Dallas, Tarrant counties search for ways to slow spike in COVID-19 cases

The two largest local governments in North Texas continue to try and find ways to deal with the escalating number of COVID-19 cases and the effects. 

Tarrant and Dallas counties insist part of the solution is for more people to get vaccinated.

"In simple terms, out of every 10 people that are getting tested, four are coming back positive. That's a huge number for our community," said Vinny Taneja, Tarrant County Public Health Director.

Commissioners, without the power to issue any pandemic-related mandates, discussed Tuesday a policy that cuts off pay to unvaccinated county employees who miss work because they’ve contracted the virus.

"A consequence of that decision. I’m saying if you don’t get vaccinated, don’t come to me and ask me to pay you when you get sick," said Judge Glen Whitley.

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Tarrant County currently has 1,182 confirmed COVID-19 cases in hospitals, roughly 28 percent of all patients.

"We are at a pandemic high on our ARNOT at 2.1. That simply means one person getting ill is infecting 2.1 other people. That’s why there’s a rapid spread of COVID in our community," Taneja said.

Whitley said in recent days, the managers of three major county departments said they have so many employee absences due to illness they may have to begin closing locations for services if things don’t improve.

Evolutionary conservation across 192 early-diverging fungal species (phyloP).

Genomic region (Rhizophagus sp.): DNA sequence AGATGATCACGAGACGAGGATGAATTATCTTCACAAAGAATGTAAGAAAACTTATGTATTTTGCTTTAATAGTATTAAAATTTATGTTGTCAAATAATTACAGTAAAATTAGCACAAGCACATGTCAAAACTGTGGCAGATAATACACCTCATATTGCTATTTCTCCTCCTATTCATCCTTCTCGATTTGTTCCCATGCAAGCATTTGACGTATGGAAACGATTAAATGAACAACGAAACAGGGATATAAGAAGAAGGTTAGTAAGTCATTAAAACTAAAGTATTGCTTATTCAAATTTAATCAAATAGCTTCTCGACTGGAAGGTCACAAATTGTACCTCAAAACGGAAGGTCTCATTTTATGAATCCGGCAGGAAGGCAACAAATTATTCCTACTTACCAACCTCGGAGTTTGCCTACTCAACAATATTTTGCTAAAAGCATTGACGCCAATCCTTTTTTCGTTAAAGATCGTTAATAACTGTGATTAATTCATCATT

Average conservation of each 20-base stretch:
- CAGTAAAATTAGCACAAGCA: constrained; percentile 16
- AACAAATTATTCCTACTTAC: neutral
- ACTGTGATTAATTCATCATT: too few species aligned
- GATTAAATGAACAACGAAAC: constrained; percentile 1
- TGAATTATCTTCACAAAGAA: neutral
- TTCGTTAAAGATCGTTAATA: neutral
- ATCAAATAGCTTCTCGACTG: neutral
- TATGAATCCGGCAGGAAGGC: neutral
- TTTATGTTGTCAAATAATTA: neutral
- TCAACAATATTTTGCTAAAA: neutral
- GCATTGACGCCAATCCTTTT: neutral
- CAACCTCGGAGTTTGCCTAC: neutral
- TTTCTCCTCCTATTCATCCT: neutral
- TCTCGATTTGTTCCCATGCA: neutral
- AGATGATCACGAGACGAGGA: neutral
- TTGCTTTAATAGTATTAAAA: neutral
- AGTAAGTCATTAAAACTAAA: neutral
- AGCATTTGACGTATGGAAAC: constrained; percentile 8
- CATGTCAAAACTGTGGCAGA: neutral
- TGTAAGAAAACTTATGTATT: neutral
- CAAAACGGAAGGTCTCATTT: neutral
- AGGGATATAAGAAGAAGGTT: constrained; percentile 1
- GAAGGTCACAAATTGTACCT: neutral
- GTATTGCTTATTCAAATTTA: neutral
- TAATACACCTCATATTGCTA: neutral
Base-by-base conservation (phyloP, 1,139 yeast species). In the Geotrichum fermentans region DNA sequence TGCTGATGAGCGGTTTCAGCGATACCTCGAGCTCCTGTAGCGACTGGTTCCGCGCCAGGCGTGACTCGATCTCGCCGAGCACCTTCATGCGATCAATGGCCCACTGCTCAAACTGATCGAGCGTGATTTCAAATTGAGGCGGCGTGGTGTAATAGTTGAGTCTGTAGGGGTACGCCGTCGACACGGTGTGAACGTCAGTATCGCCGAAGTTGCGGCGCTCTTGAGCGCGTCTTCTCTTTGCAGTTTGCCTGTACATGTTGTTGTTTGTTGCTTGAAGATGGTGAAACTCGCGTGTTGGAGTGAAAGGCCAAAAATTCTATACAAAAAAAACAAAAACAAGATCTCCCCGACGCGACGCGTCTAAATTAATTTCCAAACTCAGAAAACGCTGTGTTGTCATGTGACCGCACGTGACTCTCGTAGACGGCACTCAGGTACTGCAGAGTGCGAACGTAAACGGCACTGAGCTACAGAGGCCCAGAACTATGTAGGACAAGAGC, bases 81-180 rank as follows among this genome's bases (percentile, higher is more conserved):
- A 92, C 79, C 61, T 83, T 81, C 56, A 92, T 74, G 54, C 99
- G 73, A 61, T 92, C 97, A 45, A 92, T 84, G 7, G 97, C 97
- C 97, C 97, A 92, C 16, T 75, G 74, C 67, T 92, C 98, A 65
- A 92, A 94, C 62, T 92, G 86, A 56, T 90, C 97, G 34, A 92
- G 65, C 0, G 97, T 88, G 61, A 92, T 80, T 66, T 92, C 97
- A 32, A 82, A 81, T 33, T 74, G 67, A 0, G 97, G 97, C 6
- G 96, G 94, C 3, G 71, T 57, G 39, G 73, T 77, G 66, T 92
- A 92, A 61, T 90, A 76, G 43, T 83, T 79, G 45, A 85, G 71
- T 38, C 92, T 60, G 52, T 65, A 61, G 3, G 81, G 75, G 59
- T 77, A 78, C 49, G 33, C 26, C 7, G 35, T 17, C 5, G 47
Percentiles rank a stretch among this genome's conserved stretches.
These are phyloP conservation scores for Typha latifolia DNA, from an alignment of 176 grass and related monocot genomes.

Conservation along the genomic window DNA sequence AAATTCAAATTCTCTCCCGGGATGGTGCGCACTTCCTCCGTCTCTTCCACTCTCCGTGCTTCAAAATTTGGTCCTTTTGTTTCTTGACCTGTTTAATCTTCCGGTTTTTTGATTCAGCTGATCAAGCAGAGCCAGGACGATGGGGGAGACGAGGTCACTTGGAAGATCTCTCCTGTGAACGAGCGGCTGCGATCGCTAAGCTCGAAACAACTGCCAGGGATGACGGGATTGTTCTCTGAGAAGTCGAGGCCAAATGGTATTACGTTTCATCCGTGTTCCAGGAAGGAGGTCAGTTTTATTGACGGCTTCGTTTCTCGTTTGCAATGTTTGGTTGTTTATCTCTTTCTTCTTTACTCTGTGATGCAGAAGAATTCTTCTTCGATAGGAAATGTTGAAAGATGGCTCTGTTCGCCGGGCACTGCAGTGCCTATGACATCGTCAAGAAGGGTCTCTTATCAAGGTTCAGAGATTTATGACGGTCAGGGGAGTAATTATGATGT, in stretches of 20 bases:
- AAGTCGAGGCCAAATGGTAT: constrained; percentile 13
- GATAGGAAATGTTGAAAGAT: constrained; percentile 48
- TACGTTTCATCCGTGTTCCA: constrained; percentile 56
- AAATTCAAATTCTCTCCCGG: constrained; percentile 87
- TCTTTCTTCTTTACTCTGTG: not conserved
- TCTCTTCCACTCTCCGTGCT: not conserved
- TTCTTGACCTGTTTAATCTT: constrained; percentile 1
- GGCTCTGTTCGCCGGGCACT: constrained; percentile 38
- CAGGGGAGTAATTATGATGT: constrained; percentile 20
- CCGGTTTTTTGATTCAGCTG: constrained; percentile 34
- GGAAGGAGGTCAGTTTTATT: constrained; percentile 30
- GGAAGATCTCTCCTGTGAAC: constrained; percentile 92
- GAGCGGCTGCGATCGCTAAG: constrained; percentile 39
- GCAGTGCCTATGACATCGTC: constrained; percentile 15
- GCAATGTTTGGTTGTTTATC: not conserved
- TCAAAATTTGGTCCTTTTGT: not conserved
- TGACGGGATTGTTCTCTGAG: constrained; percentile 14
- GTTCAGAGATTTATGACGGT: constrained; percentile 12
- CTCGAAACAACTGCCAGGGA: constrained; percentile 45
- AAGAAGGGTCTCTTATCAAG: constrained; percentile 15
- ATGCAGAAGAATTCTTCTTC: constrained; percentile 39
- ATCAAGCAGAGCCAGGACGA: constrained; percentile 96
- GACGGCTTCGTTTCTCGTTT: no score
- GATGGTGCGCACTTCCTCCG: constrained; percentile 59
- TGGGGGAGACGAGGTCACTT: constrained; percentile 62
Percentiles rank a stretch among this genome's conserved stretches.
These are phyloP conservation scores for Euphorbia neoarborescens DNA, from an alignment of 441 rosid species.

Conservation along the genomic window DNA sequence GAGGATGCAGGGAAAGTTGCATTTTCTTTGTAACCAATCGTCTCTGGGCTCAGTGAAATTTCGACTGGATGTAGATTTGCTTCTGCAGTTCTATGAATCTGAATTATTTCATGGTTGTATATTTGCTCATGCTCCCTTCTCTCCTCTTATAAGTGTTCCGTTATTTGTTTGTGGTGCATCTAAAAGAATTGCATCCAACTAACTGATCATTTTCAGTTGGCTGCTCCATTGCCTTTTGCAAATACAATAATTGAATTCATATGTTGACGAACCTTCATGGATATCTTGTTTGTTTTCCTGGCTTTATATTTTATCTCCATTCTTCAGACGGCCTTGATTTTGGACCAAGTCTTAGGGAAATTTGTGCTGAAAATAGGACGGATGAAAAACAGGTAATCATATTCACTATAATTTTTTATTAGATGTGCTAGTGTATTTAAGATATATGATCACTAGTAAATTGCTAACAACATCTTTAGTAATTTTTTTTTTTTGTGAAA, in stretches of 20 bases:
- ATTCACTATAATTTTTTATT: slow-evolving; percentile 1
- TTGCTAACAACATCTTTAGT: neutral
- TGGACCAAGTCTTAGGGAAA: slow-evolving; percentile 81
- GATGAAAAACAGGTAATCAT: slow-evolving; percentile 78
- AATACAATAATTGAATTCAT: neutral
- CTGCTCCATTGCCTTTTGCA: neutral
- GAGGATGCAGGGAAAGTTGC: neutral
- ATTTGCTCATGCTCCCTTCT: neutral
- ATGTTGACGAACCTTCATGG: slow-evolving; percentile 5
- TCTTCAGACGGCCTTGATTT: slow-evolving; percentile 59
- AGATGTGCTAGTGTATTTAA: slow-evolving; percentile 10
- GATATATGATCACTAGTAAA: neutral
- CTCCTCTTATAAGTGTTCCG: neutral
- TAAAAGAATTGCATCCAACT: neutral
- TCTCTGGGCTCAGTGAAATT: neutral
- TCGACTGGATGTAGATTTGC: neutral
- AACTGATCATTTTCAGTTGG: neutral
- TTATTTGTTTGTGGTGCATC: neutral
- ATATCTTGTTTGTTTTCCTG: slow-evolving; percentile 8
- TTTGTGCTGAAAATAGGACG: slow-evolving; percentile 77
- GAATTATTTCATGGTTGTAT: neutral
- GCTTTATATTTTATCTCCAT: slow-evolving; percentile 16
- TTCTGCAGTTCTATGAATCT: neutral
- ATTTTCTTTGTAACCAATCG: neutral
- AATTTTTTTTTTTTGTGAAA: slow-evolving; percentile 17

Dallas County on Monday reported an additional 2,574 positive cases.

The latest forecast from UT Southwestern shows positive cases could hit 10,000 per day in Dallas County by the end of the month, with hospital cases doubling to nearly 2,500 during that time.

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Dallas County commissioners on Tuesday expressed frustration in wake of the extremely high demand for testing, but a sharp drop in people seeking vaccines.   

"We are advertising, basically begging you go get your shot, go get your booster," said Judge Clay Jenkins.

"We got people sitting in testing lines for five and six hours. This makes no sense," said commissioner John Wiley Price.

Commissioners also renewed a discussion on cash incentives for vaccinations, noting of the 6,500 employees that make up its workforce only about 2,000 reveal they are vaccinated. Commissioner John Wiley Price called that "an embarrassment."

"Let’s put pen to paper. This is what it’s going to cost us. And I know everybody seems to spiral when we say, $500. That might be a good cost offset. I just told you testing on the invoices I’ve seen is $800 or $300 with some kind of discount," Price said.

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